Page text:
I called the car’s build master Pete Callaway after spending a few miles in it. And then a few minutes catching my breath. “Powerful, right?” he said. I had no hesitation agreeing to that. “But easy to control too, right?”
With a nervous laugh, I offered him the same reassurance I gave my friend’s kid when he asked me if fish go to heaven. “Uh, sure man. Why not.”
But besides optimism, Mr. Callaway had some more specifics on the car for me: the specific car I was driving, a 2016 Z06 Coupe with an automatic transmission 3LZ and Z07 performance package, rang up at $108,330 before Callaway got his hands on it. His SC757 package is $17,995, the Callaway Sports Exhaust System was another $2,990, and of course the AeroWagen hatch replacement costs $14,995.
All that put this wicked Corvette creation at $144,310, not counting the wheels and tires it was wearing which Callaway hadn’t priced yet at press time.
That kind of money can buy masterpieces like a Porsche 911 Turbo or a lightly used McLaren. After a short drive, I don’t think this 757-horsepower AeroWagen could hang with either of those cars in a long link of deep turns, but holy guacamole does this thing have swagger.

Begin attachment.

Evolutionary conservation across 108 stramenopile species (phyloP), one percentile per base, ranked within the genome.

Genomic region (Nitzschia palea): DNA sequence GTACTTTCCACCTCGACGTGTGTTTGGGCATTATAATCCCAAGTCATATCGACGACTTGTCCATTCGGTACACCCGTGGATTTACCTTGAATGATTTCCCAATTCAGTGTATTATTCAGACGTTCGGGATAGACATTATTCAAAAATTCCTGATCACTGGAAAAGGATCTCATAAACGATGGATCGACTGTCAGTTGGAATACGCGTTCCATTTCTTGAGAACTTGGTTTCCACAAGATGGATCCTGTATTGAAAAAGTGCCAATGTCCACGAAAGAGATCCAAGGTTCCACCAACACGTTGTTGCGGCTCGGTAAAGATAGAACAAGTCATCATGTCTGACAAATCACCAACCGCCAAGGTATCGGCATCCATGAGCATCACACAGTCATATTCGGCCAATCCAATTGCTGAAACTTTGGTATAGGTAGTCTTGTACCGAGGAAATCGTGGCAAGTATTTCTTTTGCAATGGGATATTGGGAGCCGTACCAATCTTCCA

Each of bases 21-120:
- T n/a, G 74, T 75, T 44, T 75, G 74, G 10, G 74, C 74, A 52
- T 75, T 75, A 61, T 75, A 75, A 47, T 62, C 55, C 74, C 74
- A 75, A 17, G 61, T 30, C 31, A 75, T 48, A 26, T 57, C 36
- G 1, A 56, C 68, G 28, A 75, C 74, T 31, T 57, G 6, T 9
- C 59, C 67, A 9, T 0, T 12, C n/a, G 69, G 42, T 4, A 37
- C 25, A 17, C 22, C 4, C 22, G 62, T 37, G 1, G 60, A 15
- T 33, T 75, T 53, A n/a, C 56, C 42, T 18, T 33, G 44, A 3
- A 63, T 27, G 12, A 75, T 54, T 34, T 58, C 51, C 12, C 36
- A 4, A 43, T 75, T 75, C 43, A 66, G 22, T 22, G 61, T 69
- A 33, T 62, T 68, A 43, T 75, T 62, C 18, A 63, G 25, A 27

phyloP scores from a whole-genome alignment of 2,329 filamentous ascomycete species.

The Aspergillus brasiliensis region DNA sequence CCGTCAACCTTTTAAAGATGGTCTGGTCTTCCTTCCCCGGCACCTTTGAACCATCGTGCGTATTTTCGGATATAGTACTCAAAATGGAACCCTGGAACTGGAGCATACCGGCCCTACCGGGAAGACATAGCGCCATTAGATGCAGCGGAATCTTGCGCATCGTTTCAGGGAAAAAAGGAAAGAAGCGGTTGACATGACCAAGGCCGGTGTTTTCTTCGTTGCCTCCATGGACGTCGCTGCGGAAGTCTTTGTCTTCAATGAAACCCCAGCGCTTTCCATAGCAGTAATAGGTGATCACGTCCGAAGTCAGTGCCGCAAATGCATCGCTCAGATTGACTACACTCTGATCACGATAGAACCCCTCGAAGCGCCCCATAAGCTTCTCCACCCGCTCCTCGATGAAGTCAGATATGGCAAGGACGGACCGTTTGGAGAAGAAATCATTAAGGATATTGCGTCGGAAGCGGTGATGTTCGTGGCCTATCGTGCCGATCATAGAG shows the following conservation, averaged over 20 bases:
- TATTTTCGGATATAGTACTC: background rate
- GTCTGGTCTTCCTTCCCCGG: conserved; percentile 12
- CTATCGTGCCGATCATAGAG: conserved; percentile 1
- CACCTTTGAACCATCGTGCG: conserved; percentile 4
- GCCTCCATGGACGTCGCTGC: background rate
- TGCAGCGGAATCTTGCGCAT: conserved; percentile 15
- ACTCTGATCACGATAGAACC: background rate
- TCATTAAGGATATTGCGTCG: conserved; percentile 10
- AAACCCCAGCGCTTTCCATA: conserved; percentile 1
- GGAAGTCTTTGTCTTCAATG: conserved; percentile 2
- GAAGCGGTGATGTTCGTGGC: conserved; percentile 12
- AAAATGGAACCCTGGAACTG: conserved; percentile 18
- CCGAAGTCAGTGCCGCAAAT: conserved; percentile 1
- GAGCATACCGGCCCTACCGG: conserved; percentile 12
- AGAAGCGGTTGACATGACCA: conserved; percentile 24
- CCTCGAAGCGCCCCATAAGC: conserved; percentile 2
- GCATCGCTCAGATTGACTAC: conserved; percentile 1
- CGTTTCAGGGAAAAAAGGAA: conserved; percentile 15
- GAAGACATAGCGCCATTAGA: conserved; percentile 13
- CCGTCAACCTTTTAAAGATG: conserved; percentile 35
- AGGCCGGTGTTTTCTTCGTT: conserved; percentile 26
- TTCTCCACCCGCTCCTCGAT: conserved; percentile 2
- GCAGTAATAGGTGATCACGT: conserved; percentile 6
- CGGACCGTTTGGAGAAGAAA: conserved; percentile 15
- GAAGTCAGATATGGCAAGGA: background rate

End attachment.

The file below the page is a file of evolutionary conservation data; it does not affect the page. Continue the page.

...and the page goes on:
Other test pilots who’ve driven this car have complained about the automatic transmission, saying it’s too clunky for true performance driving. I couldn’t make myself give a shit because as far as I’m concerned this car has three signature moves: Physically sickening straight-line acceleration, swinging out of parking lots like the rear wheels are the head of a sledgehammer, and making U-turns without using the steering wheel.
These maneuvers are all as riotously fun as they are dangerous and irresponsible.
The car’s not about optimal lap times or hitting apexes. It’s about scaring the pants off your passenger and getting a satisfying little skirrrt when you put the tall pedal down anywhere, anytime, from any speed.
The supercharged Callaway AeroWagen car feels like a raging bull with a score to settle. The only downside is, you’re got to respect the fact that the public roads you’re roaming on have just become your china shop.
This car might be a handful to get around a road course or keep in a lane as you merge aggressively, but it’s absolutely exploding with personality and makes for a more memorable drive than some other cars at this ambitious price.